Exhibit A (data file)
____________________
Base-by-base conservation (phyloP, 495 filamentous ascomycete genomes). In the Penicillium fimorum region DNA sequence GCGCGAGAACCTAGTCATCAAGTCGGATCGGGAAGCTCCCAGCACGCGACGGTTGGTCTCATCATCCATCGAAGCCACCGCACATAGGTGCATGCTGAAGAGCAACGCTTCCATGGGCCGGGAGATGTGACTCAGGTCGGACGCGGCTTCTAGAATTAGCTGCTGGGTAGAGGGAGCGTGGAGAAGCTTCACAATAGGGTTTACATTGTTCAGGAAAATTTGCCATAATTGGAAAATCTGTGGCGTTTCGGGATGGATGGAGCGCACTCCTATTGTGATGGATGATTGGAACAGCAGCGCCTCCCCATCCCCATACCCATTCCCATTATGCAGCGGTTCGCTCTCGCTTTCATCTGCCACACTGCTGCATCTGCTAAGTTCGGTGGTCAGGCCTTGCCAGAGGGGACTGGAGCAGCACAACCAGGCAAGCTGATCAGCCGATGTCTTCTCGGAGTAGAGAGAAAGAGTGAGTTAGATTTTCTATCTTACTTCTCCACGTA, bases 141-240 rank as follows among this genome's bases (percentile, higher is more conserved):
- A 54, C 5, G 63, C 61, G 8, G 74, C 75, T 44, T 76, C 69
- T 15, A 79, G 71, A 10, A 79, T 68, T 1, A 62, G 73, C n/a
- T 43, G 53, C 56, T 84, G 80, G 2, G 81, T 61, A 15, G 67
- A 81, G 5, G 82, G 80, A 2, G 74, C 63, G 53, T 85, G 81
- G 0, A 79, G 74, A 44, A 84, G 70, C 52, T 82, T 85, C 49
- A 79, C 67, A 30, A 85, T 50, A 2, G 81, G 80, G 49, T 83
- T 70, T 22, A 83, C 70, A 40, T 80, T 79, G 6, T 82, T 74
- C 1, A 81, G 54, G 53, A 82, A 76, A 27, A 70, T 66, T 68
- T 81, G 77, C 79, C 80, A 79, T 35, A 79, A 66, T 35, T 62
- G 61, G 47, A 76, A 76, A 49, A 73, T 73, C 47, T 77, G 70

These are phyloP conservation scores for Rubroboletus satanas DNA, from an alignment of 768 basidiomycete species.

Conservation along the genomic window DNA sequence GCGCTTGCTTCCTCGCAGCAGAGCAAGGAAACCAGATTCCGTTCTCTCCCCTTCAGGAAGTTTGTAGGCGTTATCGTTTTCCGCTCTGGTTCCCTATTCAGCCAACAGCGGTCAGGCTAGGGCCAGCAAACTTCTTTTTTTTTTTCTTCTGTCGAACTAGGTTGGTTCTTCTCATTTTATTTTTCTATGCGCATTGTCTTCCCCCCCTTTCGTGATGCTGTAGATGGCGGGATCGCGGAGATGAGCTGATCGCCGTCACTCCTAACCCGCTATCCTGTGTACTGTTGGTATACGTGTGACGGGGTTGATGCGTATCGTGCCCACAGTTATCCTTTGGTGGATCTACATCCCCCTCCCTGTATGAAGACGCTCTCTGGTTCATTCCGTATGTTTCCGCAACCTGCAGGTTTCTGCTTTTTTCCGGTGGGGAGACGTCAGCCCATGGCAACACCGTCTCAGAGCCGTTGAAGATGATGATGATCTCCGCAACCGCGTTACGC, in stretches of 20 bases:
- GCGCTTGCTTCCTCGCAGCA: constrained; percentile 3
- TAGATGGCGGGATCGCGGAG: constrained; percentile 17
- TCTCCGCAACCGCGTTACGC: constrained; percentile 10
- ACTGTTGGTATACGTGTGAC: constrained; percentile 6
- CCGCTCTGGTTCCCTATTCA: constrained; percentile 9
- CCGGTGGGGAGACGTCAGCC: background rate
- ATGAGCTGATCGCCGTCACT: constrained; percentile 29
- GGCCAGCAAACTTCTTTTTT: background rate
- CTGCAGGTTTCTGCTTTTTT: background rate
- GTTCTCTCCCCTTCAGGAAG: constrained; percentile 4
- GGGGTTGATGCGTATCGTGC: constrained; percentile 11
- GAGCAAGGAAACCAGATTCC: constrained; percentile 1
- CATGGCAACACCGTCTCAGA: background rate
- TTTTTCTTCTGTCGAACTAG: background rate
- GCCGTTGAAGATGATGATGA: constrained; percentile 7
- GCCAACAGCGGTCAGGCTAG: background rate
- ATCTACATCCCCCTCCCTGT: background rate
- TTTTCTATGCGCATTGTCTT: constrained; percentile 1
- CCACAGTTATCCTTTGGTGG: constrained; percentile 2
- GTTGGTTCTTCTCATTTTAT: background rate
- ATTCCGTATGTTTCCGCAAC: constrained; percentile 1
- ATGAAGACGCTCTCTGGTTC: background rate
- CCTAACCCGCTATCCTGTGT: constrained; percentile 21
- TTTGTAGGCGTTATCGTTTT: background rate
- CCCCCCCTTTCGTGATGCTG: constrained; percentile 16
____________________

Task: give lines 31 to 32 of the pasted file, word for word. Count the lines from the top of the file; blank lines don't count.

- TTTTCTATGCGCATTGTCTT: constrained; percentile 1
- CCACAGTTATCCTTTGGTGG: constrained; percentile 2